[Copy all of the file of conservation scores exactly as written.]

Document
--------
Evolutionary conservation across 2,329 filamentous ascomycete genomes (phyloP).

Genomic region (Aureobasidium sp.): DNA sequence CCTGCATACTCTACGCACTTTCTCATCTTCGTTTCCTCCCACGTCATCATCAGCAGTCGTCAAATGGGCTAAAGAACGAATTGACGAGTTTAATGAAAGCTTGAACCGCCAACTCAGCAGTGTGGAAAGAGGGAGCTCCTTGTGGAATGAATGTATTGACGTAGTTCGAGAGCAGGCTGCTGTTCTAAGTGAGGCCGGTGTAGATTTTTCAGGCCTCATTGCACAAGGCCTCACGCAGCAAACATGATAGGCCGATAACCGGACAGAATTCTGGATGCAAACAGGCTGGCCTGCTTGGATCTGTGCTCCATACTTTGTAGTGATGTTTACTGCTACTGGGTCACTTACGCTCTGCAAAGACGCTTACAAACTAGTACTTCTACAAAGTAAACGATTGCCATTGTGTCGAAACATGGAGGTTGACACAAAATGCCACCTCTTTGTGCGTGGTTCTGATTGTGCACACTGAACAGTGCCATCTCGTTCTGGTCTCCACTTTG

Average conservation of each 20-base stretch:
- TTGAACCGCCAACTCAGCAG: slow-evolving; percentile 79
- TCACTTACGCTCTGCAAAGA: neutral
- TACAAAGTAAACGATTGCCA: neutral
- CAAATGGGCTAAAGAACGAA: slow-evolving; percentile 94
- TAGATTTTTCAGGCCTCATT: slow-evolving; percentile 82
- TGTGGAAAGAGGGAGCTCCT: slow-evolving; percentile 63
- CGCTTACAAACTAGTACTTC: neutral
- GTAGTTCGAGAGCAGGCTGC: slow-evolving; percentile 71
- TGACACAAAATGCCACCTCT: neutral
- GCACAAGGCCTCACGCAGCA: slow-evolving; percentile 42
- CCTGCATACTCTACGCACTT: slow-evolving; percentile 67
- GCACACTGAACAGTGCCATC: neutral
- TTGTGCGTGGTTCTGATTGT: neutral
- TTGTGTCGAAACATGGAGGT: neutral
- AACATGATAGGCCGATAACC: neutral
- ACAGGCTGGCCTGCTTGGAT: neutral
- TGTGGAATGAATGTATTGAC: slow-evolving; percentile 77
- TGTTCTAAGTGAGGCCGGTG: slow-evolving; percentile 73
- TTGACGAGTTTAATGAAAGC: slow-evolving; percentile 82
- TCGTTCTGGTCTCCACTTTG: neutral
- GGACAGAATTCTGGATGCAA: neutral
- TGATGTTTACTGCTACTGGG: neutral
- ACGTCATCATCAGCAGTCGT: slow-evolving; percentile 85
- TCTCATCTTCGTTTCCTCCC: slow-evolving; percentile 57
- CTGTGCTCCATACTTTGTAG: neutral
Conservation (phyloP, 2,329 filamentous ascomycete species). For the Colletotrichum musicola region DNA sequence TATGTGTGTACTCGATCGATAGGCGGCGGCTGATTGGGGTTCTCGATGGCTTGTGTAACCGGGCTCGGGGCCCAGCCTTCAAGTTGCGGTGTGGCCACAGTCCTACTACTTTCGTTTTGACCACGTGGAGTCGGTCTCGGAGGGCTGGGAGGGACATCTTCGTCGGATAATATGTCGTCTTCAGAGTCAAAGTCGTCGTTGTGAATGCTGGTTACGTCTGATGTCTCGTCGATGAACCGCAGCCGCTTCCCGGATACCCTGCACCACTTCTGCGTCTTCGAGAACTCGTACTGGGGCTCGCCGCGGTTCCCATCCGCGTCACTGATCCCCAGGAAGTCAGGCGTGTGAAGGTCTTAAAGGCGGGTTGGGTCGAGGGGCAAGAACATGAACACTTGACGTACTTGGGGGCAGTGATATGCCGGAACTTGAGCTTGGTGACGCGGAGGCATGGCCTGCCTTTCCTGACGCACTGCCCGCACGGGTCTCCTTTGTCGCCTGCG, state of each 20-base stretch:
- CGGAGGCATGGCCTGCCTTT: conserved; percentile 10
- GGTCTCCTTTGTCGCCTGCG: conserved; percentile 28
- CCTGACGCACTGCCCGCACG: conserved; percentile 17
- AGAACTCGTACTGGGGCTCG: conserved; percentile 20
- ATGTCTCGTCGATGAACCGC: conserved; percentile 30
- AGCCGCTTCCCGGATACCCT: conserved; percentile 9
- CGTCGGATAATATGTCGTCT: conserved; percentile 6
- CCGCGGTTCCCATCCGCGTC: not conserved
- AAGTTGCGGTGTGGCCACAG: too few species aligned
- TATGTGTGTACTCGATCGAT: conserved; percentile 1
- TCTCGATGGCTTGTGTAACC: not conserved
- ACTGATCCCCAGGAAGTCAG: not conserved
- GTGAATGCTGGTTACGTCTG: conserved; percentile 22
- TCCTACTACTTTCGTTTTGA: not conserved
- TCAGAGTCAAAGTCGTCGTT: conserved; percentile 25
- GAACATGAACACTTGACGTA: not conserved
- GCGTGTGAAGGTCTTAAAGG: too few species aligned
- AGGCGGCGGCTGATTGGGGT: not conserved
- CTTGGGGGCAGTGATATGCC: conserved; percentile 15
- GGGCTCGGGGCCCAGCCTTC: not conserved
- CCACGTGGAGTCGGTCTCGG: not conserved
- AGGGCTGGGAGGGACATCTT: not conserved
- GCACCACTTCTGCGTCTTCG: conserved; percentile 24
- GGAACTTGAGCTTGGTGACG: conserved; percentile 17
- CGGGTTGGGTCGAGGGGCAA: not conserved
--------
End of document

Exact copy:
Evolutionary conservation across 2,329 filamentous ascomycete genomes (phyloP).

Genomic region (Aureobasidium sp.): DNA sequence CCTGCATACTCTACGCACTTTCTCATCTTCGTTTCCTCCCACGTCATCATCAGCAGTCGTCAAATGGGCTAAAGAACGAATTGACGAGTTTAATGAAAGCTTGAACCGCCAACTCAGCAGTGTGGAAAGAGGGAGCTCCTTGTGGAATGAATGTATTGACGTAGTTCGAGAGCAGGCTGCTGTTCTAAGTGAGGCCGGTGTAGATTTTTCAGGCCTCATTGCACAAGGCCTCACGCAGCAAACATGATAGGCCGATAACCGGACAGAATTCTGGATGCAAACAGGCTGGCCTGCTTGGATCTGTGCTCCATACTTTGTAGTGATGTTTACTGCTACTGGGTCACTTACGCTCTGCAAAGACGCTTACAAACTAGTACTTCTACAAAGTAAACGATTGCCATTGTGTCGAAACATGGAGGTTGACACAAAATGCCACCTCTTTGTGCGTGGTTCTGATTGTGCACACTGAACAGTGCCATCTCGTTCTGGTCTCCACTTTG

Average conservation of each 20-base stretch:
- TTGAACCGCCAACTCAGCAG: slow-evolving; percentile 79
- TCACTTACGCTCTGCAAAGA: neutral
- TACAAAGTAAACGATTGCCA: neutral
- CAAATGGGCTAAAGAACGAA: slow-evolving; percentile 94
- TAGATTTTTCAGGCCTCATT: slow-evolving; percentile 82
- TGTGGAAAGAGGGAGCTCCT: slow-evolving; percentile 63
- CGCTTACAAACTAGTACTTC: neutral
- GTAGTTCGAGAGCAGGCTGC: slow-evolving; percentile 71
- TGACACAAAATGCCACCTCT: neutral
- GCACAAGGCCTCACGCAGCA: slow-evolving; percentile 42
- CCTGCATACTCTACGCACTT: slow-evolving; percentile 67
- GCACACTGAACAGTGCCATC: neutral
- TTGTGCGTGGTTCTGATTGT: neutral
- TTGTGTCGAAACATGGAGGT: neutral
- AACATGATAGGCCGATAACC: neutral
- ACAGGCTGGCCTGCTTGGAT: neutral
- TGTGGAATGAATGTATTGAC: slow-evolving; percentile 77
- TGTTCTAAGTGAGGCCGGTG: slow-evolving; percentile 73
- TTGACGAGTTTAATGAAAGC: slow-evolving; percentile 82
- TCGTTCTGGTCTCCACTTTG: neutral
- GGACAGAATTCTGGATGCAA: neutral
- TGATGTTTACTGCTACTGGG: neutral
- ACGTCATCATCAGCAGTCGT: slow-evolving; percentile 85
- TCTCATCTTCGTTTCCTCCC: slow-evolving; percentile 57
- CTGTGCTCCATACTTTGTAG: neutral
Conservation (phyloP, 2,329 filamentous ascomycete species). For the Colletotrichum musicola region DNA sequence TATGTGTGTACTCGATCGATAGGCGGCGGCTGATTGGGGTTCTCGATGGCTTGTGTAACCGGGCTCGGGGCCCAGCCTTCAAGTTGCGGTGTGGCCACAGTCCTACTACTTTCGTTTTGACCACGTGGAGTCGGTCTCGGAGGGCTGGGAGGGACATCTTCGTCGGATAATATGTCGTCTTCAGAGTCAAAGTCGTCGTTGTGAATGCTGGTTACGTCTGATGTCTCGTCGATGAACCGCAGCCGCTTCCCGGATACCCTGCACCACTTCTGCGTCTTCGAGAACTCGTACTGGGGCTCGCCGCGGTTCCCATCCGCGTCACTGATCCCCAGGAAGTCAGGCGTGTGAAGGTCTTAAAGGCGGGTTGGGTCGAGGGGCAAGAACATGAACACTTGACGTACTTGGGGGCAGTGATATGCCGGAACTTGAGCTTGGTGACGCGGAGGCATGGCCTGCCTTTCCTGACGCACTGCCCGCACGGGTCTCCTTTGTCGCCTGCG, state of each 20-base stretch:
- CGGAGGCATGGCCTGCCTTT: conserved; percentile 10
- GGTCTCCTTTGTCGCCTGCG: conserved; percentile 28
- CCTGACGCACTGCCCGCACG: conserved; percentile 17
- AGAACTCGTACTGGGGCTCG: conserved; percentile 20
- ATGTCTCGTCGATGAACCGC: conserved; percentile 30
- AGCCGCTTCCCGGATACCCT: conserved; percentile 9
- CGTCGGATAATATGTCGTCT: conserved; percentile 6
- CCGCGGTTCCCATCCGCGTC: not conserved
- AAGTTGCGGTGTGGCCACAG: too few species aligned
- TATGTGTGTACTCGATCGAT: conserved; percentile 1
- TCTCGATGGCTTGTGTAACC: not conserved
- ACTGATCCCCAGGAAGTCAG: not conserved
- GTGAATGCTGGTTACGTCTG: conserved; percentile 22
- TCCTACTACTTTCGTTTTGA: not conserved
- TCAGAGTCAAAGTCGTCGTT: conserved; percentile 25
- GAACATGAACACTTGACGTA: not conserved
- GCGTGTGAAGGTCTTAAAGG: too few species aligned
- AGGCGGCGGCTGATTGGGGT: not conserved
- CTTGGGGGCAGTGATATGCC: conserved; percentile 15
- GGGCTCGGGGCCCAGCCTTC: not conserved
- CCACGTGGAGTCGGTCTCGG: not conserved
- AGGGCTGGGAGGGACATCTT: not conserved
- GCACCACTTCTGCGTCTTCG: conserved; percentile 24
- GGAACTTGAGCTTGGTGACG: conserved; percentile 17
- CGGGTTGGGTCGAGGGGCAA: not conserved